If you're currently undergoing treatment for breast cancer or have been treated for breast cancer in the past, eating well is particularly important for you. When combined with exercising and maintaining a healthy weight, eating well is an excellent way to help your body stay strong and healthy.
Most experts will agree that what doctors know about a person’s diet being able to help keep cancer away is very limited. Melanie Polk, RD, Director of Nutrition Education at the American Institute for Cancer Research was quoted on MedicineNet.com as saying:
"We know that a diet that's high in vegetables, fruits, whole grains and beans, and low in fat and high in fiber is cancer-protective. But a lot of these factors have not been studied in detail with regard to cancer survivors. Still, there's every reason to believe that dietary factors that are cancer-protective to begin with would be protective as well for cancer survivors."
Clearly, research is always ongoing, however it must be accepted as fact that a good diet will help to improve overall health and protect against a number of diseases.
What makes a “Healthy Diet”?
Healthy eating means eating a variety of foods that give you the nutrients you need to maintain your health, feel good, and have energy. These nutrients include protein, carbohydrates, fat, water, vitamins, and minerals.
Johns Hopkins Medicine tells us “There are no food or dietary supplements that will act as “magic bullets” to prevent breast cancer from returning. National Cancer Institute guidelines for cancer prevention can be used to decrease the chance of a breast cancer recurrence.” These guidelines include:
- Increase intake of fruits, vegetables and whole grains
- Decrease fat intake to < 30 percent of calories
- Minimize intake of cured, pickled and smoked foods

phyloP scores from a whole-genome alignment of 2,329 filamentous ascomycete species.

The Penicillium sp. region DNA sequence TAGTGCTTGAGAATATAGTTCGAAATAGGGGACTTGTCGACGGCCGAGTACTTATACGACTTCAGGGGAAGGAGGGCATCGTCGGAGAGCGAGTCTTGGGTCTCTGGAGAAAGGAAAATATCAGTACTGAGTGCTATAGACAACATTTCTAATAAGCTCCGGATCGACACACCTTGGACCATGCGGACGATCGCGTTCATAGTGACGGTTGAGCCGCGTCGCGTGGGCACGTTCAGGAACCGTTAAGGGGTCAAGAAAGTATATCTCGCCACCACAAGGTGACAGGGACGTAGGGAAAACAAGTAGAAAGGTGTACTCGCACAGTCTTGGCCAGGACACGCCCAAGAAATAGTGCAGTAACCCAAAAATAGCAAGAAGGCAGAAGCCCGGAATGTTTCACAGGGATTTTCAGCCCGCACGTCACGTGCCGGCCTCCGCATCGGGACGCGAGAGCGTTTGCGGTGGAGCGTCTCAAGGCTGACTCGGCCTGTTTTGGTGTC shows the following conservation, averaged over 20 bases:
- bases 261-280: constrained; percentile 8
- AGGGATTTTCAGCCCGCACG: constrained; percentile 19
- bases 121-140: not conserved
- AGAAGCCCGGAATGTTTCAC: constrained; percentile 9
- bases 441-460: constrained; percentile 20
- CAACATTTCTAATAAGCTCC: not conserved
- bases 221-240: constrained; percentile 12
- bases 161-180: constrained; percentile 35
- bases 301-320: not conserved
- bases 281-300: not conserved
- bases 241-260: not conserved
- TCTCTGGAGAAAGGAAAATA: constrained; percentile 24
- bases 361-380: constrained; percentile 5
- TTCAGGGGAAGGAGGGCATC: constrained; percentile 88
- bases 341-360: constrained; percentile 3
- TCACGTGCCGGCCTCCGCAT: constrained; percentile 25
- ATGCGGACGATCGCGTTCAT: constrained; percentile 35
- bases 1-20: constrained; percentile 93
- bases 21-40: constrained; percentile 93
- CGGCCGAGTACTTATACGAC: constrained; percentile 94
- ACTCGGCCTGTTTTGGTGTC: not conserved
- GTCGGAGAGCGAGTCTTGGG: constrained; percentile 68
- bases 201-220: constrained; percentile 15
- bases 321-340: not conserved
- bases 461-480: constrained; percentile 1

- Achieve and maintain a healthy weight
- Alcohol consumption should be done in moderation, if at all
We found this list on MedicineNet.com to share with you:
- Go for a Diet Rich in Plant Foods, Fish, and Lean Protein Foods known to have cancer-prevention benefits
- Whole wheat breads. Forget the anti-carb mantra: whole grains (such as wheat and brown rice) have many potent antioxidants, which research has linked to cancer prevention. In fact, one recent study found that antioxidants' cancer-fighting abilities may be equal to the punch packed by fruits and vegetables. So, make sure your bread is 100% whole wheat. Also try whole wheat pasta, and ask for the brown rice at your next Chinese meal.
- Carrots, winter squash, pumpkins, apricots. Orange foods (no, not macaroni and cheese) are rich in carotenes, which have been linked to decreased risk of lung and oral cancers and may slow the progression of other cancers.
- Spinach, kale, romaine lettuce, Swiss chard, and other dark green vegetables. They also boast plenty of carotenes, along with fiber and folate. Two large studies suggest a relationship between increased folate intake and decreased breast cancer risk.
- Garlic, onions, scallions, leeks, and other vegetables from the allium family. Studies in animals show that allium vegetable components can slow the progression of several cancers, including breast cancer.
- Beans -- lentils, peas, kidney beans, navy beans, and so on. Beans are rich in fiber, and also in a certain kind of antioxidant that appears to slow tumor growth.
As a breast cancer survivor, you'll also want to make sure that your diet contains plenty of low-fat protein, such as cold-water fish (salmon, sardines, and mackerel), beans, nuts, and white meat chicken or turkey. Protein rebuilds muscle and tissue, something that's particularly important when your body has undergone the assault of chemotherapy, surgery, and radiation.
Experts agree that there is no one magic food. It is the cooperation of all of the elements in a varied and health diet which brings the most benefit from the foods.
Johns Hopkins Medicine explained that controversy exists on the role of dietary fat on the promotion of breast cancer. They pointed out that some animal studies and epidemiological data have suggested that the type of fat consumed may initiate the development of breast cancer. Their recommendation:
- Limit the intake of highly saturated foods such as beef, lamb, organ meats, cheeses, cream, butter, ice cream
- Decrease food containing trans fatty acids, such as commercially prepared baked goods, crackers and margarine
- Increase your intake of poultry, fish and vegetarian proteins (legumes and lentils). Increasing your intake of fish to 3 times per week will increase omega-3-polyunsaturated fat intake. Research has suggested that these fatty acids may inhibit the growth of breast tumors.
As in most cases, it is preferable to maintain a healthy body weight. Obese women tend to have increased estrogen levels. Studies have shown a correlation between body mass size and breast cancer in postmenopausal women. Again, maintaining a healthy diet and a regular exercise regimen with a goal of weight reduction could be beneficial to a cancer patient.